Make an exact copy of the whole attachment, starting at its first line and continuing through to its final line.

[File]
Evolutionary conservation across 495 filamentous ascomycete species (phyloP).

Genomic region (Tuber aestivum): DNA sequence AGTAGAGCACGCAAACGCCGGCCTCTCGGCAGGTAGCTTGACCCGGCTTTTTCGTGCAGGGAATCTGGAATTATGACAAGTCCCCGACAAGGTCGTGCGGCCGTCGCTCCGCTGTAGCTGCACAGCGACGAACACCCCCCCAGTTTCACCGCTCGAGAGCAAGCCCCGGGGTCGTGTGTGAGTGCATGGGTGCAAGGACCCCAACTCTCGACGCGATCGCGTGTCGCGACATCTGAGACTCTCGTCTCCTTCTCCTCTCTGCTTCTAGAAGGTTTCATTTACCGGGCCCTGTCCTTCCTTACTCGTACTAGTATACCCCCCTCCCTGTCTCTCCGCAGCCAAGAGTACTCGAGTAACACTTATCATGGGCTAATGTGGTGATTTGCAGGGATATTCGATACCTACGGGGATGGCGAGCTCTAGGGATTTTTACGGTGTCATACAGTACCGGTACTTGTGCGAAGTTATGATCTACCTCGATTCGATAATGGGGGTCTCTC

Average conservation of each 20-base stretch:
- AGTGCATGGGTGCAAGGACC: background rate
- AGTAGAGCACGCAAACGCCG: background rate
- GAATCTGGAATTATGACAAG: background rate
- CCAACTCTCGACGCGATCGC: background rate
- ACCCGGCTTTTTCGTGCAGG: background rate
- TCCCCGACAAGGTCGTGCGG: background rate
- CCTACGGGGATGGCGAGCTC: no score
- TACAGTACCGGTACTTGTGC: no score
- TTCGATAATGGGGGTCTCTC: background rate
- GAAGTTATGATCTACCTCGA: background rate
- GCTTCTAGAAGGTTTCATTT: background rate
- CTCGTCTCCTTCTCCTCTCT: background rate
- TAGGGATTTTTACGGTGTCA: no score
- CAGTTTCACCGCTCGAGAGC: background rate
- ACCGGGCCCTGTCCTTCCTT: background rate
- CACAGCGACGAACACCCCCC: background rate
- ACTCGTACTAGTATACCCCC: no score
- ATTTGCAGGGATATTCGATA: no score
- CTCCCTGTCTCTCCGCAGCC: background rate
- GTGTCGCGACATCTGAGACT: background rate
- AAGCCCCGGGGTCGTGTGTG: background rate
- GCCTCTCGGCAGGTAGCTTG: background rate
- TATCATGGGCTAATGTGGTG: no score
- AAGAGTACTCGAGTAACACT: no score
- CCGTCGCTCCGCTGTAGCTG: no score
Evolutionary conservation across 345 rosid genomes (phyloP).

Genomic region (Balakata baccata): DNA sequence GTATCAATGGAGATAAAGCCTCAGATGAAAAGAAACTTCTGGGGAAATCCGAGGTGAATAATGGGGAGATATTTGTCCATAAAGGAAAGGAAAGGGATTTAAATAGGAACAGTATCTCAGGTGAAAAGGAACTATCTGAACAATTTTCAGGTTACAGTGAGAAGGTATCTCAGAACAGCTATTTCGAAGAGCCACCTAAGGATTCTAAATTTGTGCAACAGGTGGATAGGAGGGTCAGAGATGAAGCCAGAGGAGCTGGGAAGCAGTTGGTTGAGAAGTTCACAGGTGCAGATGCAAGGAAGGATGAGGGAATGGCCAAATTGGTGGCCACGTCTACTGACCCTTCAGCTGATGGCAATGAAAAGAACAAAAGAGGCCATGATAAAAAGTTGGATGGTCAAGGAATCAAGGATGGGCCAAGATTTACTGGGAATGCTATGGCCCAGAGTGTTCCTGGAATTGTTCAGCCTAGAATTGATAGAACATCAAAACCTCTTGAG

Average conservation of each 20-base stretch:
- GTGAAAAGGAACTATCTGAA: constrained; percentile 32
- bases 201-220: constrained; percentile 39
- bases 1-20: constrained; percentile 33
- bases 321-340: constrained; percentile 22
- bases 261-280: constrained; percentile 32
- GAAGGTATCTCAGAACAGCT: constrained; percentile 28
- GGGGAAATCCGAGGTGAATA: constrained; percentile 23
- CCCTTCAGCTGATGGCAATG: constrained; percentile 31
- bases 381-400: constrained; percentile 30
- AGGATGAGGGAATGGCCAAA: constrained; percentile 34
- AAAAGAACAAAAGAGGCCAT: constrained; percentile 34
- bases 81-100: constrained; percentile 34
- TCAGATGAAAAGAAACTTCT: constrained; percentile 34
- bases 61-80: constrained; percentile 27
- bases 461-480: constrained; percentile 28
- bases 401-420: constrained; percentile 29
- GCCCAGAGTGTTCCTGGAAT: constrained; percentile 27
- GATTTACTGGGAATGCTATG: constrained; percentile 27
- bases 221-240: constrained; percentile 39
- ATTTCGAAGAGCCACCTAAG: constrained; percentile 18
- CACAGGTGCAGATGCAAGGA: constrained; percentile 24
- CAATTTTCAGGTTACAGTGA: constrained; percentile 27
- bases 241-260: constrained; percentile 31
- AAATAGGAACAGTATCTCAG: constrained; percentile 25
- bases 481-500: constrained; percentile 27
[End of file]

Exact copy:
Evolutionary conservation across 495 filamentous ascomycete species (phyloP).

Genomic region (Tuber aestivum): DNA sequence AGTAGAGCACGCAAACGCCGGCCTCTCGGCAGGTAGCTTGACCCGGCTTTTTCGTGCAGGGAATCTGGAATTATGACAAGTCCCCGACAAGGTCGTGCGGCCGTCGCTCCGCTGTAGCTGCACAGCGACGAACACCCCCCCAGTTTCACCGCTCGAGAGCAAGCCCCGGGGTCGTGTGTGAGTGCATGGGTGCAAGGACCCCAACTCTCGACGCGATCGCGTGTCGCGACATCTGAGACTCTCGTCTCCTTCTCCTCTCTGCTTCTAGAAGGTTTCATTTACCGGGCCCTGTCCTTCCTTACTCGTACTAGTATACCCCCCTCCCTGTCTCTCCGCAGCCAAGAGTACTCGAGTAACACTTATCATGGGCTAATGTGGTGATTTGCAGGGATATTCGATACCTACGGGGATGGCGAGCTCTAGGGATTTTTACGGTGTCATACAGTACCGGTACTTGTGCGAAGTTATGATCTACCTCGATTCGATAATGGGGGTCTCTC

Average conservation of each 20-base stretch:
- AGTGCATGGGTGCAAGGACC: background rate
- AGTAGAGCACGCAAACGCCG: background rate
- GAATCTGGAATTATGACAAG: background rate
- CCAACTCTCGACGCGATCGC: background rate
- ACCCGGCTTTTTCGTGCAGG: background rate
- TCCCCGACAAGGTCGTGCGG: background rate
- CCTACGGGGATGGCGAGCTC: no score
- TACAGTACCGGTACTTGTGC: no score
- TTCGATAATGGGGGTCTCTC: background rate
- GAAGTTATGATCTACCTCGA: background rate
- GCTTCTAGAAGGTTTCATTT: background rate
- CTCGTCTCCTTCTCCTCTCT: background rate
- TAGGGATTTTTACGGTGTCA: no score
- CAGTTTCACCGCTCGAGAGC: background rate
- ACCGGGCCCTGTCCTTCCTT: background rate
- CACAGCGACGAACACCCCCC: background rate
- ACTCGTACTAGTATACCCCC: no score
- ATTTGCAGGGATATTCGATA: no score
- CTCCCTGTCTCTCCGCAGCC: background rate
- GTGTCGCGACATCTGAGACT: background rate
- AAGCCCCGGGGTCGTGTGTG: background rate
- GCCTCTCGGCAGGTAGCTTG: background rate
- TATCATGGGCTAATGTGGTG: no score
- AAGAGTACTCGAGTAACACT: no score
- CCGTCGCTCCGCTGTAGCTG: no score
Evolutionary conservation across 345 rosid genomes (phyloP).

Genomic region (Balakata baccata): DNA sequence GTATCAATGGAGATAAAGCCTCAGATGAAAAGAAACTTCTGGGGAAATCCGAGGTGAATAATGGGGAGATATTTGTCCATAAAGGAAAGGAAAGGGATTTAAATAGGAACAGTATCTCAGGTGAAAAGGAACTATCTGAACAATTTTCAGGTTACAGTGAGAAGGTATCTCAGAACAGCTATTTCGAAGAGCCACCTAAGGATTCTAAATTTGTGCAACAGGTGGATAGGAGGGTCAGAGATGAAGCCAGAGGAGCTGGGAAGCAGTTGGTTGAGAAGTTCACAGGTGCAGATGCAAGGAAGGATGAGGGAATGGCCAAATTGGTGGCCACGTCTACTGACCCTTCAGCTGATGGCAATGAAAAGAACAAAAGAGGCCATGATAAAAAGTTGGATGGTCAAGGAATCAAGGATGGGCCAAGATTTACTGGGAATGCTATGGCCCAGAGTGTTCCTGGAATTGTTCAGCCTAGAATTGATAGAACATCAAAACCTCTTGAG

Average conservation of each 20-base stretch:
- GTGAAAAGGAACTATCTGAA: constrained; percentile 32
- bases 201-220: constrained; percentile 39
- bases 1-20: constrained; percentile 33
- bases 321-340: constrained; percentile 22
- bases 261-280: constrained; percentile 32
- GAAGGTATCTCAGAACAGCT: constrained; percentile 28
- GGGGAAATCCGAGGTGAATA: constrained; percentile 23
- CCCTTCAGCTGATGGCAATG: constrained; percentile 31
- bases 381-400: constrained; percentile 30
- AGGATGAGGGAATGGCCAAA: constrained; percentile 34
- AAAAGAACAAAAGAGGCCAT: constrained; percentile 34
- bases 81-100: constrained; percentile 34
- TCAGATGAAAAGAAACTTCT: constrained; percentile 34
- bases 61-80: constrained; percentile 27
- bases 461-480: constrained; percentile 28
- bases 401-420: constrained; percentile 29
- GCCCAGAGTGTTCCTGGAAT: constrained; percentile 27
- GATTTACTGGGAATGCTATG: constrained; percentile 27
- bases 221-240: constrained; percentile 39
- ATTTCGAAGAGCCACCTAAG: constrained; percentile 18
- CACAGGTGCAGATGCAAGGA: constrained; percentile 24
- CAATTTTCAGGTTACAGTGA: constrained; percentile 27
- bases 241-260: constrained; percentile 31
- AAATAGGAACAGTATCTCAG: constrained; percentile 25
- bases 481-500: constrained; percentile 27